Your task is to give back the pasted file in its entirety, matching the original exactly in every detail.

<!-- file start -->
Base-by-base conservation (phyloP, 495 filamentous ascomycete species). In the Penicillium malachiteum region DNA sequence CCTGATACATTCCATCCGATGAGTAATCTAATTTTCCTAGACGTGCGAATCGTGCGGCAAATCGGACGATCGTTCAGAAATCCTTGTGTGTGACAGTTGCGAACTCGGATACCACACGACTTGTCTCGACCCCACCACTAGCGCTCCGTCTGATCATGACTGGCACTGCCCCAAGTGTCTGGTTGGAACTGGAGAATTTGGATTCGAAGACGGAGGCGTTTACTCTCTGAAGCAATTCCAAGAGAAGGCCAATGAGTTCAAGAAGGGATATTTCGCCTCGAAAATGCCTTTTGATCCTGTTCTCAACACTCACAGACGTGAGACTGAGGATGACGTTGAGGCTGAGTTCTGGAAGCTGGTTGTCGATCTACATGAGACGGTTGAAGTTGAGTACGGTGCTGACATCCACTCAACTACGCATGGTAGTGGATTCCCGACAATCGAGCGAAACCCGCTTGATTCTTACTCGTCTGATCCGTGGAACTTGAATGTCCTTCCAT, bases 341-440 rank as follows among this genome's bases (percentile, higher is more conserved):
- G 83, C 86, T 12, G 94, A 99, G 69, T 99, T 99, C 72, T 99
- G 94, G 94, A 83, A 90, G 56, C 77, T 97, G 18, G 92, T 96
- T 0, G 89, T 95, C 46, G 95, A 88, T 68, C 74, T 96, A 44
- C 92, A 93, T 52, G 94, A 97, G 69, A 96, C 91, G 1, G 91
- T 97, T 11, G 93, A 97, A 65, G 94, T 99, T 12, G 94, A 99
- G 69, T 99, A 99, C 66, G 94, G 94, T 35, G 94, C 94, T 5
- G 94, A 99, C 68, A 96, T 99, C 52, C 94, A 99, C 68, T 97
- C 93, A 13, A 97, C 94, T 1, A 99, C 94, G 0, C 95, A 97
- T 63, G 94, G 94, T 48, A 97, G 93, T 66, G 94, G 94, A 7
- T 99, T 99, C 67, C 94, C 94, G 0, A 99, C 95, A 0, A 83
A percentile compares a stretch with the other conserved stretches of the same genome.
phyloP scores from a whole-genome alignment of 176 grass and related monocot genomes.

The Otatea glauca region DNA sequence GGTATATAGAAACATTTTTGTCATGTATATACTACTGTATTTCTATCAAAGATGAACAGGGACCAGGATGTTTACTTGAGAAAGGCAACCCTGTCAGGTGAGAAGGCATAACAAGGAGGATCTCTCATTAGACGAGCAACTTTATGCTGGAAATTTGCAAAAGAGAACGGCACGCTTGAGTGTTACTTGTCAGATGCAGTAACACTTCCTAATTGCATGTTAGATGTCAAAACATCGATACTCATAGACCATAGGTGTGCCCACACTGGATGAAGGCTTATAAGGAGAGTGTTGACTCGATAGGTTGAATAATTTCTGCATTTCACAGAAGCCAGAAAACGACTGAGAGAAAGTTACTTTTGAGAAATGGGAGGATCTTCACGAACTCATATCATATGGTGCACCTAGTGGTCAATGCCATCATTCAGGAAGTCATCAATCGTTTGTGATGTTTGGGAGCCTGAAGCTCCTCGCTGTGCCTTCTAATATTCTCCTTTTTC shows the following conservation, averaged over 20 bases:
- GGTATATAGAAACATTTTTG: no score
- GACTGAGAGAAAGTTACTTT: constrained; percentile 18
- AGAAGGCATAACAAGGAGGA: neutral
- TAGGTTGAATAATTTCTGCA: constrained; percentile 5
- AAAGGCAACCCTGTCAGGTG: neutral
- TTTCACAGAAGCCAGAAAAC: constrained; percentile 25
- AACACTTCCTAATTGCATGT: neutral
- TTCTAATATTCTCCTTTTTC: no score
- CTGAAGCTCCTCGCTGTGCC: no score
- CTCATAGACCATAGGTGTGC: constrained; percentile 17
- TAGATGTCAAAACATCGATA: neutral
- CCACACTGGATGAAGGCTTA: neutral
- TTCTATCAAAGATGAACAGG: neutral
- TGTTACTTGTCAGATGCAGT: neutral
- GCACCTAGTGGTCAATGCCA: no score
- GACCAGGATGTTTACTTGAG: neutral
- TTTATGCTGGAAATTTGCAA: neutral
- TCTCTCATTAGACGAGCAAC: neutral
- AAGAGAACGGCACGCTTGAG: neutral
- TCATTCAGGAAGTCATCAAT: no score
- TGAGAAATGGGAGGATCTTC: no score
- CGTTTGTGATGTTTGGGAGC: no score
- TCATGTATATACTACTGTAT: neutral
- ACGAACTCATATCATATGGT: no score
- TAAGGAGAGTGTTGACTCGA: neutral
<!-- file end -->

Base-by-base conservation (phyloP, 495 filamentous ascomycete species). In the Penicillium malachiteum region DNA sequence CCTGATACATTCCATCCGATGAGTAATCTAATTTTCCTAGACGTGCGAATCGTGCGGCAAATCGGACGATCGTTCAGAAATCCTTGTGTGTGACAGTTGCGAACTCGGATACCACACGACTTGTCTCGACCCCACCACTAGCGCTCCGTCTGATCATGACTGGCACTGCCCCAAGTGTCTGGTTGGAACTGGAGAATTTGGATTCGAAGACGGAGGCGTTTACTCTCTGAAGCAATTCCAAGAGAAGGCCAATGAGTTCAAGAAGGGATATTTCGCCTCGAAAATGCCTTTTGATCCTGTTCTCAACACTCACAGACGTGAGACTGAGGATGACGTTGAGGCTGAGTTCTGGAAGCTGGTTGTCGATCTACATGAGACGGTTGAAGTTGAGTACGGTGCTGACATCCACTCAACTACGCATGGTAGTGGATTCCCGACAATCGAGCGAAACCCGCTTGATTCTTACTCGTCTGATCCGTGGAACTTGAATGTCCTTCCAT, bases 341-440 rank as follows among this genome's bases (percentile, higher is more conserved):
- G 83, C 86, T 12, G 94, A 99, G 69, T 99, T 99, C 72, T 99
- G 94, G 94, A 83, A 90, G 56, C 77, T 97, G 18, G 92, T 96
- T 0, G 89, T 95, C 46, G 95, A 88, T 68, C 74, T 96, A 44
- C 92, A 93, T 52, G 94, A 97, G 69, A 96, C 91, G 1, G 91
- T 97, T 11, G 93, A 97, A 65, G 94, T 99, T 12, G 94, A 99
- G 69, T 99, A 99, C 66, G 94, G 94, T 35, G 94, C 94, T 5
- G 94, A 99, C 68, A 96, T 99, C 52, C 94, A 99, C 68, T 97
- C 93, A 13, A 97, C 94, T 1, A 99, C 94, G 0, C 95, A 97
- T 63, G 94, G 94, T 48, A 97, G 93, T 66, G 94, G 94, A 7
- T 99, T 99, C 67, C 94, C 94, G 0, A 99, C 95, A 0, A 83
A percentile compares a stretch with the other conserved stretches of the same genome.
phyloP scores from a whole-genome alignment of 176 grass and related monocot genomes.

The Otatea glauca region DNA sequence GGTATATAGAAACATTTTTGTCATGTATATACTACTGTATTTCTATCAAAGATGAACAGGGACCAGGATGTTTACTTGAGAAAGGCAACCCTGTCAGGTGAGAAGGCATAACAAGGAGGATCTCTCATTAGACGAGCAACTTTATGCTGGAAATTTGCAAAAGAGAACGGCACGCTTGAGTGTTACTTGTCAGATGCAGTAACACTTCCTAATTGCATGTTAGATGTCAAAACATCGATACTCATAGACCATAGGTGTGCCCACACTGGATGAAGGCTTATAAGGAGAGTGTTGACTCGATAGGTTGAATAATTTCTGCATTTCACAGAAGCCAGAAAACGACTGAGAGAAAGTTACTTTTGAGAAATGGGAGGATCTTCACGAACTCATATCATATGGTGCACCTAGTGGTCAATGCCATCATTCAGGAAGTCATCAATCGTTTGTGATGTTTGGGAGCCTGAAGCTCCTCGCTGTGCCTTCTAATATTCTCCTTTTTC shows the following conservation, averaged over 20 bases:
- GGTATATAGAAACATTTTTG: no score
- GACTGAGAGAAAGTTACTTT: constrained; percentile 18
- AGAAGGCATAACAAGGAGGA: neutral
- TAGGTTGAATAATTTCTGCA: constrained; percentile 5
- AAAGGCAACCCTGTCAGGTG: neutral
- TTTCACAGAAGCCAGAAAAC: constrained; percentile 25
- AACACTTCCTAATTGCATGT: neutral
- TTCTAATATTCTCCTTTTTC: no score
- CTGAAGCTCCTCGCTGTGCC: no score
- CTCATAGACCATAGGTGTGC: constrained; percentile 17
- TAGATGTCAAAACATCGATA: neutral
- CCACACTGGATGAAGGCTTA: neutral
- TTCTATCAAAGATGAACAGG: neutral
- TGTTACTTGTCAGATGCAGT: neutral
- GCACCTAGTGGTCAATGCCA: no score
- GACCAGGATGTTTACTTGAG: neutral
- TTTATGCTGGAAATTTGCAA: neutral
- TCTCTCATTAGACGAGCAAC: neutral
- AAGAGAACGGCACGCTTGAG: neutral
- TCATTCAGGAAGTCATCAAT: no score
- TGAGAAATGGGAGGATCTTC: no score
- CGTTTGTGATGTTTGGGAGC: no score
- TCATGTATATACTACTGTAT: neutral
- ACGAACTCATATCATATGGT: no score
- TAAGGAGAGTGTTGACTCGA: neutral